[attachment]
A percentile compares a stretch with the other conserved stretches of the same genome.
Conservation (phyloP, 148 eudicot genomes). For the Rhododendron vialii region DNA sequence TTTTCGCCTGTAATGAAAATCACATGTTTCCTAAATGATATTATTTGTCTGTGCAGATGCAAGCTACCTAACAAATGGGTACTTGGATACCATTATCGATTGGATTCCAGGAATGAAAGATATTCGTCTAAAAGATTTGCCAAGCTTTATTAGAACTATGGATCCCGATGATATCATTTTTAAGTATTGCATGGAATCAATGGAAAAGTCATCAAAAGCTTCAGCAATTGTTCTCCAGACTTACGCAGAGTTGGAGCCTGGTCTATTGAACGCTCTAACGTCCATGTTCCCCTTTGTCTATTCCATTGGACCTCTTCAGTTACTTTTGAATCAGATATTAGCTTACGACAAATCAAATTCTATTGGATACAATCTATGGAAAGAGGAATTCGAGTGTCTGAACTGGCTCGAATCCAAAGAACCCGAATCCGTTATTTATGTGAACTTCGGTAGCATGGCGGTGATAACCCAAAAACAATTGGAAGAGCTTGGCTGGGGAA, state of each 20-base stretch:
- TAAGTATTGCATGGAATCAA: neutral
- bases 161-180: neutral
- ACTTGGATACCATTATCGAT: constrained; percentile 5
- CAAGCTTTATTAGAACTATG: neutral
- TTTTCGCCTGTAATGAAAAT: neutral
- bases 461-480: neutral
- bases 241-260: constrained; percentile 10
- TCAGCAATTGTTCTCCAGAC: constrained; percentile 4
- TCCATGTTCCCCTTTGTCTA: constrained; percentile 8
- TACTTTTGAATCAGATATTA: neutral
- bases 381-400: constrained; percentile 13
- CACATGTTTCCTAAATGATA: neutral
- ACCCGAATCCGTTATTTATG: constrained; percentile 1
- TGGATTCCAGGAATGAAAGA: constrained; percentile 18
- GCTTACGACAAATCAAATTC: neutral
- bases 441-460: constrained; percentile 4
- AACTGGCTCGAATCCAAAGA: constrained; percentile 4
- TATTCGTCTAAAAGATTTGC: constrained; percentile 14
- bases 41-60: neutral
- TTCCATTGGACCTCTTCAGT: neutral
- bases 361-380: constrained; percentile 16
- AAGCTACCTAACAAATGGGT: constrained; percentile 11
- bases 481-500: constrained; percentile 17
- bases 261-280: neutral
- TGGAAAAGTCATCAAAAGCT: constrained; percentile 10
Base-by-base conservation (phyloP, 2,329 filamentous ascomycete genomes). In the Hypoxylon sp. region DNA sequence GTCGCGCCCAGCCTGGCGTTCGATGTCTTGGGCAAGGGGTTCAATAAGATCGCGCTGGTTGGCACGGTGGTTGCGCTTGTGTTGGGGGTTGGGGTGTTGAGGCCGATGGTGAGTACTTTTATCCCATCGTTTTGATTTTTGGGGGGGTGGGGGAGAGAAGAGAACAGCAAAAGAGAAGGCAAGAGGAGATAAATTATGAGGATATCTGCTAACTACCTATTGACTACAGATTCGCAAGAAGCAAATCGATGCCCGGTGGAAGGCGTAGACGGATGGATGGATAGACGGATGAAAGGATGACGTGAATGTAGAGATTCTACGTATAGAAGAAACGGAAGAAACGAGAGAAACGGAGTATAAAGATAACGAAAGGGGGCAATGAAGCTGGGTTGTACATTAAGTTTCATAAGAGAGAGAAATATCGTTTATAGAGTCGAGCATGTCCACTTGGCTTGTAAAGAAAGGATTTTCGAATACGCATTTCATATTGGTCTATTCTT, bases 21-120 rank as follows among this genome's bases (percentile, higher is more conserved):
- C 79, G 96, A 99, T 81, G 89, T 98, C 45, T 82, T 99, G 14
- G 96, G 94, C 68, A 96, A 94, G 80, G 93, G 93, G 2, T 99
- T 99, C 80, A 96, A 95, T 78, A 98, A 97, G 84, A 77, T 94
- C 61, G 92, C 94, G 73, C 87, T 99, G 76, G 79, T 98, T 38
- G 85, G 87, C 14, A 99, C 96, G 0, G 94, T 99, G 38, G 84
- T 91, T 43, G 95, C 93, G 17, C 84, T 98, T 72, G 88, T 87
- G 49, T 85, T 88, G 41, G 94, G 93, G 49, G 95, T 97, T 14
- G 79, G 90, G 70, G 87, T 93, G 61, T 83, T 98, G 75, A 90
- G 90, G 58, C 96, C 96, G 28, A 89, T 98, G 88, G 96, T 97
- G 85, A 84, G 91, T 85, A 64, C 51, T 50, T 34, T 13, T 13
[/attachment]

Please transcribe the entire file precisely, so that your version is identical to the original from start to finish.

A percentile compares a stretch with the other conserved stretches of the same genome.
Conservation (phyloP, 148 eudicot genomes). For the Rhododendron vialii region DNA sequence TTTTCGCCTGTAATGAAAATCACATGTTTCCTAAATGATATTATTTGTCTGTGCAGATGCAAGCTACCTAACAAATGGGTACTTGGATACCATTATCGATTGGATTCCAGGAATGAAAGATATTCGTCTAAAAGATTTGCCAAGCTTTATTAGAACTATGGATCCCGATGATATCATTTTTAAGTATTGCATGGAATCAATGGAAAAGTCATCAAAAGCTTCAGCAATTGTTCTCCAGACTTACGCAGAGTTGGAGCCTGGTCTATTGAACGCTCTAACGTCCATGTTCCCCTTTGTCTATTCCATTGGACCTCTTCAGTTACTTTTGAATCAGATATTAGCTTACGACAAATCAAATTCTATTGGATACAATCTATGGAAAGAGGAATTCGAGTGTCTGAACTGGCTCGAATCCAAAGAACCCGAATCCGTTATTTATGTGAACTTCGGTAGCATGGCGGTGATAACCCAAAAACAATTGGAAGAGCTTGGCTGGGGAA, state of each 20-base stretch:
- TAAGTATTGCATGGAATCAA: neutral
- bases 161-180: neutral
- ACTTGGATACCATTATCGAT: constrained; percentile 5
- CAAGCTTTATTAGAACTATG: neutral
- TTTTCGCCTGTAATGAAAAT: neutral
- bases 461-480: neutral
- bases 241-260: constrained; percentile 10
- TCAGCAATTGTTCTCCAGAC: constrained; percentile 4
- TCCATGTTCCCCTTTGTCTA: constrained; percentile 8
- TACTTTTGAATCAGATATTA: neutral
- bases 381-400: constrained; percentile 13
- CACATGTTTCCTAAATGATA: neutral
- ACCCGAATCCGTTATTTATG: constrained; percentile 1
- TGGATTCCAGGAATGAAAGA: constrained; percentile 18
- GCTTACGACAAATCAAATTC: neutral
- bases 441-460: constrained; percentile 4
- AACTGGCTCGAATCCAAAGA: constrained; percentile 4
- TATTCGTCTAAAAGATTTGC: constrained; percentile 14
- bases 41-60: neutral
- TTCCATTGGACCTCTTCAGT: neutral
- bases 361-380: constrained; percentile 16
- AAGCTACCTAACAAATGGGT: constrained; percentile 11
- bases 481-500: constrained; percentile 17
- bases 261-280: neutral
- TGGAAAAGTCATCAAAAGCT: constrained; percentile 10
Base-by-base conservation (phyloP, 2,329 filamentous ascomycete genomes). In the Hypoxylon sp. region DNA sequence GTCGCGCCCAGCCTGGCGTTCGATGTCTTGGGCAAGGGGTTCAATAAGATCGCGCTGGTTGGCACGGTGGTTGCGCTTGTGTTGGGGGTTGGGGTGTTGAGGCCGATGGTGAGTACTTTTATCCCATCGTTTTGATTTTTGGGGGGGTGGGGGAGAGAAGAGAACAGCAAAAGAGAAGGCAAGAGGAGATAAATTATGAGGATATCTGCTAACTACCTATTGACTACAGATTCGCAAGAAGCAAATCGATGCCCGGTGGAAGGCGTAGACGGATGGATGGATAGACGGATGAAAGGATGACGTGAATGTAGAGATTCTACGTATAGAAGAAACGGAAGAAACGAGAGAAACGGAGTATAAAGATAACGAAAGGGGGCAATGAAGCTGGGTTGTACATTAAGTTTCATAAGAGAGAGAAATATCGTTTATAGAGTCGAGCATGTCCACTTGGCTTGTAAAGAAAGGATTTTCGAATACGCATTTCATATTGGTCTATTCTT, bases 21-120 rank as follows among this genome's bases (percentile, higher is more conserved):
- C 79, G 96, A 99, T 81, G 89, T 98, C 45, T 82, T 99, G 14
- G 96, G 94, C 68, A 96, A 94, G 80, G 93, G 93, G 2, T 99
- T 99, C 80, A 96, A 95, T 78, A 98, A 97, G 84, A 77, T 94
- C 61, G 92, C 94, G 73, C 87, T 99, G 76, G 79, T 98, T 38
- G 85, G 87, C 14, A 99, C 96, G 0, G 94, T 99, G 38, G 84
- T 91, T 43, G 95, C 93, G 17, C 84, T 98, T 72, G 88, T 87
- G 49, T 85, T 88, G 41, G 94, G 93, G 49, G 95, T 97, T 14
- G 79, G 90, G 70, G 87, T 93, G 61, T 83, T 98, G 75, A 90
- G 90, G 58, C 96, C 96, G 28, A 89, T 98, G 88, G 96, T 97
- G 85, A 84, G 91, T 85, A 64, C 51, T 50, T 34, T 13, T 13